Since August 1st, which would’ve been Grateful Dead front man Jerry Garcia’s birthday, we’ve run quite a number of articles about Garcia leading up to today’s anniversary of his untimely death. We’ve got one more Jerry-centric post before we ease up, but we thought this was worth sharing.
Back on the 1st Phil Lesh played a show at his Terrapin Crossroads venue dedicated to Jerry. Before the music started, Lesh gave a heartfelt speech about Garcia. We came across audio and video of the Grateful Dead / Furthur bassist’s touching dedication to his late band mate.
Audio (includes entire show):
And here’s a transcription of the speech…
Well, good evening to you all. Welcome to a very special evening. It’s always wonderful when people and the community come together to make music and elevate themselves in whatever way they can, and that’s partly why we’re here tonight, but also we’re here to honor, really, the memory of a dear friend, a brother, a wonderful human being, and so in that light, I wrote a little something, and I’m gonna share it with you.
Jerry, he would’ve been 70 years old today. And even now, after 17 years, I half-expect every time I come in here or walk on a stage, I half-expect to see him walk up and say in that silvery elf voice of his, “hey man, what’s going on.” His presence is sometimes really palpable, and sometimes it’s not, but he has found ways to act on this plane a couple of times since his transition.
And one time, we were playing along, and we had Ryan Adams with us, and he was playing Jerry’s guitar Wolf for a charity thing, and we were playing along, and all of a sudden everything went off, except Wolf. And then there was tonight. I was trying to print this thing out, and put it on my little teleprompter thingy, as soon as we hit print, as soon as we tried to put it in there, it died.
And you know, Jerry would’ve been maybe a little embarrassed by this, as a lot of us could be, you know, by all the hoopla, but he was a guy with a rare Protean mind, and he had a heart as big and as deep as infinity. I recently encountered a… visionary person who said to me, ‘you must choose the path of love in everything you do.’ And I thought that Jerry wouldn’t have had to choose that path, because it chose him, from the get-go.
And ever since I first met him, I never knew him to act towards anyone with anything but the kindest empathy and compassion and respect and love. Even if he didn’t like what you were doing, or thought maybe you were playing too loud, or didn’t want you to bug him or something, he would let you know. But it was always with love, and somehow that comes through every relationship, or every moment that I had with him.
When Jerry invited me to join the band, it was the best thing that ever happened to me — up to that point. Not just because I had always wanted to play music with him. But I was a trumpet player, and trumpet and acoustic guitar didn’t really go well together. And I didn’t think we wanted to bring mariachi into it. You know, I knew Jerry for 35 years, 5 or 6 years before the band started. And he created not just a body of work, or an astronomical number of moments of grace with the music, but a kind of invisible landscape of harmony and spiritual love, which shines through still, and we now can access that and live in that realm, when we get together and play this music, if we’re lucky. So I think that’s great.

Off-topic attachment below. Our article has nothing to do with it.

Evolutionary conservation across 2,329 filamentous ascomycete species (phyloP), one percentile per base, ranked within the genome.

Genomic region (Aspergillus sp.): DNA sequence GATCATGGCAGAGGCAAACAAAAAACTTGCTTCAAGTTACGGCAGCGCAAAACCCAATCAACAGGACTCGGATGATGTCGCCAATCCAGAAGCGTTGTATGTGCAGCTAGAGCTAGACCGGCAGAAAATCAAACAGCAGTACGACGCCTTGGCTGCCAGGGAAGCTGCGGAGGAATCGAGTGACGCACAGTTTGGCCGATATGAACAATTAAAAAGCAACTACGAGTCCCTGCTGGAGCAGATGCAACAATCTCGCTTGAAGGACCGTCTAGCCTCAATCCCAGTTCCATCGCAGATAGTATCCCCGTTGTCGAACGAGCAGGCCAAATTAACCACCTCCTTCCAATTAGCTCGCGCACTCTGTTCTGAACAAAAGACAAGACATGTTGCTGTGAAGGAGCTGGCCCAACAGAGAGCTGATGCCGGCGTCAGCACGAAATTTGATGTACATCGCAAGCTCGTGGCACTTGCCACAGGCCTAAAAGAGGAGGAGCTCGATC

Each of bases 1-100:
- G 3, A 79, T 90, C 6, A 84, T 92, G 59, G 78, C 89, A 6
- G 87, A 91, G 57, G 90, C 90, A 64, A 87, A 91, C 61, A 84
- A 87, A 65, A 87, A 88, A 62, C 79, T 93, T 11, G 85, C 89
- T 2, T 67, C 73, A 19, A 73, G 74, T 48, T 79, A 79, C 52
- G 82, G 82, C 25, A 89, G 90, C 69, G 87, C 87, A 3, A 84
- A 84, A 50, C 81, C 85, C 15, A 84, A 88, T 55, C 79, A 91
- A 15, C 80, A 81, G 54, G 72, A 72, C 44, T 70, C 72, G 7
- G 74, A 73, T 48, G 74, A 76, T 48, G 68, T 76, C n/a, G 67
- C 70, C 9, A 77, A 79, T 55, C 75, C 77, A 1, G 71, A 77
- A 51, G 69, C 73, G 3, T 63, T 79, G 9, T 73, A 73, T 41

So I still miss him terribly, his warmth of heart, and his vast range of interests; his wicked sense of humor. But at the same time, every time we kick into one of his tunes, I feel like what I just said, that we are entering that landscape, that realm of harmony and love that he brought with him, and he left it here with us, and I think he’d be very pleased, even if he might not admit it, to see how this community has taken that message, or that experience of love and harmony, and brought it out into the world.
I think it’s wonderful what you have done with this. And he also wasn’t the type of guy to make much of himself, like I said he’d probably be embarrassed, or worse, at this whole thing. I do think he would’ve been proud of, as I said, the way this community has taken his vision, if you will, which I have to say, the vision came from the community as well as from Jerry, as always with what we do it’s a collaborative effort. Because without the Haight-Ashbury experience, I don’t think any of this would ever–the music would’ve pointed in another direction, without that community. And so we ended up playing for the community.
But I do think he would’ve been particularly tickled to see young musicians like Ross, Grahame, and Brian and other ones playing this music so easily and taking it further as well. And he would also have been really pleased to see the multigenerational audience that has arisen. So I guess that’s mostly what I have to say right now, except for Happy Birthday Jerry.
[Hat Tip - Kanada Kev]